The weather forecasters claim California is in for a strong El Nino this year. And, although with this drought our state could definitely use some extra rain, if you live on (or below) a hill, the prospect of a lot rain may have you nervous about water damage to your property – especially if your uphill neighbor has made changes to his or her yard that may increase run off into yours. Here are some water law facts to help you hillside homeowners assess surface water run-off issues.
So in California, uphill property owners might be liable for property damage to their downhill neighbors caused by surface water run-off if they failed to exercise reasonable care in the use of their property so as to avoid injury to the adjacent property through the flow of surface waters. (Contra Costa County. v. Pinole Point Properties, LLC (2015) 235 Cal. App. 4th 914, 926.) However, it is equally the duty of any person threatened with injury to his or her property by the flow of surface waters to take reasonable precautions to avoid or reduce any actual or potential injury. (Id.) In short, neighbors need to behave reasonably towards each other when it comes to surface water run-off.
For example, imagine that you are the uphill property owner and you come to learn that you need to construct a retaining wall. However, doing so may increase surface water run-off onto your downhill neighbor’s property. There is a drainage ditch on your downhill neighbor’s property that is in bad repair, but if it is fixed, it could easily handle the extra water flow. In such a situation the uphill property owner is unlikely to be found liable for building such a retaining wall (particularly if the same is necessary to protect his/her property), even if the increase water flow damages the downhill neighbor’s property. This is because if the downhill neighbor refuses to fix and maintain the drainage ditch – i.e. refuses to take the action that could have prevented the damage – that downhill neighbor is acting unreasonably in the face of the uphill neighbor’s reasonable improvements.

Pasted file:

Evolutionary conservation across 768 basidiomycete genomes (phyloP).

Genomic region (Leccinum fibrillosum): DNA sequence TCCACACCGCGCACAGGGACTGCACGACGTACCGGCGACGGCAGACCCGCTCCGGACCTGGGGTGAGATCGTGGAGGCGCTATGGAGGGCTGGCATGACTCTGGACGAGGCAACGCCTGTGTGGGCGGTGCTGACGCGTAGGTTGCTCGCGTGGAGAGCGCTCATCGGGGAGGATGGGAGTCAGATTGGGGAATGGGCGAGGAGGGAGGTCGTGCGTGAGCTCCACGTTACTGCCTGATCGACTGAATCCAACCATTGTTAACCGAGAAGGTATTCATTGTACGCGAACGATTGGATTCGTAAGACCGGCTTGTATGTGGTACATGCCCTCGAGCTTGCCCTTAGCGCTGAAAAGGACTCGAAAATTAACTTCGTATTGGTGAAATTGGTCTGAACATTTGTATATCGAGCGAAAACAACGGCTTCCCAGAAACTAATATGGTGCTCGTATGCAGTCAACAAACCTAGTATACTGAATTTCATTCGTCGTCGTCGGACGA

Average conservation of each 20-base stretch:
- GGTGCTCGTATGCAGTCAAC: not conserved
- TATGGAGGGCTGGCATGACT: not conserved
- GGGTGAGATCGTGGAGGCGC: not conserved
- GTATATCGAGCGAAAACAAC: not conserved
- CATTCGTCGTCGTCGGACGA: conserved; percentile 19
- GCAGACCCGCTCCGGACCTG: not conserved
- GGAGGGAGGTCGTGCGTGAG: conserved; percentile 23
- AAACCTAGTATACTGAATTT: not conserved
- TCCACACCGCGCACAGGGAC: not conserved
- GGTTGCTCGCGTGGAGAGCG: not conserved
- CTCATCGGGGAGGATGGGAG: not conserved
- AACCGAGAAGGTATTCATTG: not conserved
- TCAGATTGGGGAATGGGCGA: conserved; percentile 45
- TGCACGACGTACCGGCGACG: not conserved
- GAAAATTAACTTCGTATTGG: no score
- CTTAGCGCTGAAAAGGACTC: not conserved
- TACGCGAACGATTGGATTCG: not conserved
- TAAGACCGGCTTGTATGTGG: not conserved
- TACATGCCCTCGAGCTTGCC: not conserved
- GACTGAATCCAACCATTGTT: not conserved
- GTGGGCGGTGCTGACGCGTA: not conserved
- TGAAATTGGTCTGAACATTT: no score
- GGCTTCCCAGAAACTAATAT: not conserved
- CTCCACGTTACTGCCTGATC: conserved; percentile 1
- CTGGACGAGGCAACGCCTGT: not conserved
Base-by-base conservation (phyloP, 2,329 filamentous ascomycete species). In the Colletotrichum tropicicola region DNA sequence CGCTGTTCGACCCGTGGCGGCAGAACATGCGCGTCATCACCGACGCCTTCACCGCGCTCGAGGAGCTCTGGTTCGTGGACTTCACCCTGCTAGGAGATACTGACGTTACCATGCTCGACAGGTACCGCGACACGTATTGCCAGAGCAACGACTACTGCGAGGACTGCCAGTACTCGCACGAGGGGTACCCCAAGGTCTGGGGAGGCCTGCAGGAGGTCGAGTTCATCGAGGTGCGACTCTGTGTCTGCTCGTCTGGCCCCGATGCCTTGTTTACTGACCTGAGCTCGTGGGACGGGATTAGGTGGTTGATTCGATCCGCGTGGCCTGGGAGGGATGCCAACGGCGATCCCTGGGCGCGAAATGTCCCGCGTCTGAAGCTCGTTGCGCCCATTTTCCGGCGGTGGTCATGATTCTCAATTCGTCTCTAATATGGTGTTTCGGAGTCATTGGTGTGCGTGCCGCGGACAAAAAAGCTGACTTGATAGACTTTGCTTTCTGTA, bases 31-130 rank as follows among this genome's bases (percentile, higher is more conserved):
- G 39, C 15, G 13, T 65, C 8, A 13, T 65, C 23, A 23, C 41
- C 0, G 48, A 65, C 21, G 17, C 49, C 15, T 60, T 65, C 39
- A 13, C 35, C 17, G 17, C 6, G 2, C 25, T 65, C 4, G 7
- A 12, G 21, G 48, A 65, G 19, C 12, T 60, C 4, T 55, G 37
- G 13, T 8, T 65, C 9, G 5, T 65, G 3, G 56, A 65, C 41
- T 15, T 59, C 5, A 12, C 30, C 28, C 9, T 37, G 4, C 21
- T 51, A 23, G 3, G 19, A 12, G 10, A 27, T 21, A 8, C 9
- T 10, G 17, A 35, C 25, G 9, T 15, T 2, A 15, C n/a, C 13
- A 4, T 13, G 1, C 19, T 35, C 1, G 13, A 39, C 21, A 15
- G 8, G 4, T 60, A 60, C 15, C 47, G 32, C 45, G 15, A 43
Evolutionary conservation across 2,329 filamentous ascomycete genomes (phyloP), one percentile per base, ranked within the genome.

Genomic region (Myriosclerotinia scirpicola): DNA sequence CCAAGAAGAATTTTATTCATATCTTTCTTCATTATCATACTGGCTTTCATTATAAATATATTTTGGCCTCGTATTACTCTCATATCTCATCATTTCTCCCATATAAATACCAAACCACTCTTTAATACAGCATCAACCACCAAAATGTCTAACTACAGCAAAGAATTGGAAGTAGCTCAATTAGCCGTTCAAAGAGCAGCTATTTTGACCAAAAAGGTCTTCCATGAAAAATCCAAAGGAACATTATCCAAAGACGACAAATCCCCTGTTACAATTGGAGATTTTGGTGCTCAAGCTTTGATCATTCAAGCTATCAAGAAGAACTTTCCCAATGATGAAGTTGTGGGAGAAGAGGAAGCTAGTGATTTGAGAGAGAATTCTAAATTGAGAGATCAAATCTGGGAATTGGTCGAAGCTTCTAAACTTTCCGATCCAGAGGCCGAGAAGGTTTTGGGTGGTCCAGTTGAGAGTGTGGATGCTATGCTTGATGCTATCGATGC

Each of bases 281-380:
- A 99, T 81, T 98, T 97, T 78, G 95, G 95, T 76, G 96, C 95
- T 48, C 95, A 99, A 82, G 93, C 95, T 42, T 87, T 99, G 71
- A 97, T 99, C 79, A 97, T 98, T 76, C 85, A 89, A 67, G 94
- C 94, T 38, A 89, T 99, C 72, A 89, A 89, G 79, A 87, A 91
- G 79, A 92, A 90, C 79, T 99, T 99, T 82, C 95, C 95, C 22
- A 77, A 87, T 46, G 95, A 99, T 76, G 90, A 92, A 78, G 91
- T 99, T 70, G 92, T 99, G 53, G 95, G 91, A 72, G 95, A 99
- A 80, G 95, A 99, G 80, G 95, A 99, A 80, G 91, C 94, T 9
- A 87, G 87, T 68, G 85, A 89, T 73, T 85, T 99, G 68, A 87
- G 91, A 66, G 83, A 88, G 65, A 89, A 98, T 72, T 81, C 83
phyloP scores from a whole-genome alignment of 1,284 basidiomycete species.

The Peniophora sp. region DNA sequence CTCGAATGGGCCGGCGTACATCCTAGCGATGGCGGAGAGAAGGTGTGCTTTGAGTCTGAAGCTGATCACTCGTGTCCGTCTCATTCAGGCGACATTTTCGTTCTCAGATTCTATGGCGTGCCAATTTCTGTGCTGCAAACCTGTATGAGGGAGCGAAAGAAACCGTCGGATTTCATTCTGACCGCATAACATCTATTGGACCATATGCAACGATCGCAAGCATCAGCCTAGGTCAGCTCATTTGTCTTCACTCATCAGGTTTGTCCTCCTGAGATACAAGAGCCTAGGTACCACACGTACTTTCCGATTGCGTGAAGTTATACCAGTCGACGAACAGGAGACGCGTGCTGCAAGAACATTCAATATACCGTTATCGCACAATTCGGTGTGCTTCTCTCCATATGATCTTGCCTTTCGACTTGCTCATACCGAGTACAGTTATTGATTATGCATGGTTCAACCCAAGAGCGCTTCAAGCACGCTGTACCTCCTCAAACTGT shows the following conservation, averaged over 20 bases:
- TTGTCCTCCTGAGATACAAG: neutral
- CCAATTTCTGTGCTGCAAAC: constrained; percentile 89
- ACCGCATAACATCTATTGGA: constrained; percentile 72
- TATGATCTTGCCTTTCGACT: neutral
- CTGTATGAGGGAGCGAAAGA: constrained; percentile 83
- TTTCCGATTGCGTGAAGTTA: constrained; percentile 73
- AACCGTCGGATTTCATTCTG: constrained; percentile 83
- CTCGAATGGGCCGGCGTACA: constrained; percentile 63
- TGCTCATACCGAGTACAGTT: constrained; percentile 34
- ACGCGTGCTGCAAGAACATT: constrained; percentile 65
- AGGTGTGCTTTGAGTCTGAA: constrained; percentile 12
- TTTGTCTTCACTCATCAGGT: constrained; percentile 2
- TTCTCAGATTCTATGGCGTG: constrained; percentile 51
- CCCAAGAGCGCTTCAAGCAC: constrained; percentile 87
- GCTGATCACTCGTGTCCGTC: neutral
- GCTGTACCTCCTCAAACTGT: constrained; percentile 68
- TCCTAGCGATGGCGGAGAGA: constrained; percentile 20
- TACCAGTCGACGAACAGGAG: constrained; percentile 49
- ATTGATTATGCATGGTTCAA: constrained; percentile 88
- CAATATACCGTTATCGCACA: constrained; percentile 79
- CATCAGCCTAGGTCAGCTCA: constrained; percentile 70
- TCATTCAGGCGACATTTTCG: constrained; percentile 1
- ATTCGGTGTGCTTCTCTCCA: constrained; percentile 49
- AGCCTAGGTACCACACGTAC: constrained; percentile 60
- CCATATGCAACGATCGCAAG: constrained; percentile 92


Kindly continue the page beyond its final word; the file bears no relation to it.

Bottom line, when it comes to water run-off issues, if all the neighbors involved act reasonably with respect to their own property – and hopefully with consideration towards each other’s – questions pertaining to liability and damage can often be avoided.
If you have questions regarding damage to your property caused by surface water run-off (or any other real property legal questions), please feel free to contact Schorr Law, APC to inquire about a free consultation.